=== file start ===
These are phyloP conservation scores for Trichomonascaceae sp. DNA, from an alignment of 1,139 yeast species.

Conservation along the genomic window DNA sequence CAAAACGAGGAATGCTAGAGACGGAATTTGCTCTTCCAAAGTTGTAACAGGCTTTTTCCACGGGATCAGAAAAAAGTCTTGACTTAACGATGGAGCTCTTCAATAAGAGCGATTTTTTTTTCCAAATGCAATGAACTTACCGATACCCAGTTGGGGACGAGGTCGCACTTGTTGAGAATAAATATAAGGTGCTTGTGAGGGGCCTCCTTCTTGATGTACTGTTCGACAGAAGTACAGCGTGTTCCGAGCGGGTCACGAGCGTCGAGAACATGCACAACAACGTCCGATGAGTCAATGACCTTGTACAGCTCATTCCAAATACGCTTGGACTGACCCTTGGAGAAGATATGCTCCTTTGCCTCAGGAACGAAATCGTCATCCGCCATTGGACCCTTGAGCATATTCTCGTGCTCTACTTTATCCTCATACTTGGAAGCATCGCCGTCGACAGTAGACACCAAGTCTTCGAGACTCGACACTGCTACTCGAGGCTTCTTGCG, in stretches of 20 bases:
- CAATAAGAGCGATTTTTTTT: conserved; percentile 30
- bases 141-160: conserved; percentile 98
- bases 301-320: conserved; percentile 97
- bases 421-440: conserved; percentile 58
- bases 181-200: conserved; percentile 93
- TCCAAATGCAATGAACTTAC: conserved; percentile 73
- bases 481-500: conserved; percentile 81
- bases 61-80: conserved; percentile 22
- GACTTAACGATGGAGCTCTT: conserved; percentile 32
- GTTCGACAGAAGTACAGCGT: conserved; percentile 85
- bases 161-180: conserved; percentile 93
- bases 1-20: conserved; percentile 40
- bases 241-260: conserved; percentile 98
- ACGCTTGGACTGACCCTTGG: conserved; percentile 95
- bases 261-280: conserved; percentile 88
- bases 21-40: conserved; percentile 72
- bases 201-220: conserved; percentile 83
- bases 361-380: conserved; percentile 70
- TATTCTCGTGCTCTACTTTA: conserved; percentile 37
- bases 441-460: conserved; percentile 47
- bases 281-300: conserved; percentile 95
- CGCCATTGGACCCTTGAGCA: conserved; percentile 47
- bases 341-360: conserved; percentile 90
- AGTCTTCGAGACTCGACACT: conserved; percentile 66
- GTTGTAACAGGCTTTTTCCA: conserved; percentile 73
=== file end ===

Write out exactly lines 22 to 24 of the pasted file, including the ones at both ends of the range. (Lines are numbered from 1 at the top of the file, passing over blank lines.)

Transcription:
- bases 441-460: conserved; percentile 47
- bases 281-300: conserved; percentile 95
- CGCCATTGGACCCTTGAGCA: conserved; percentile 47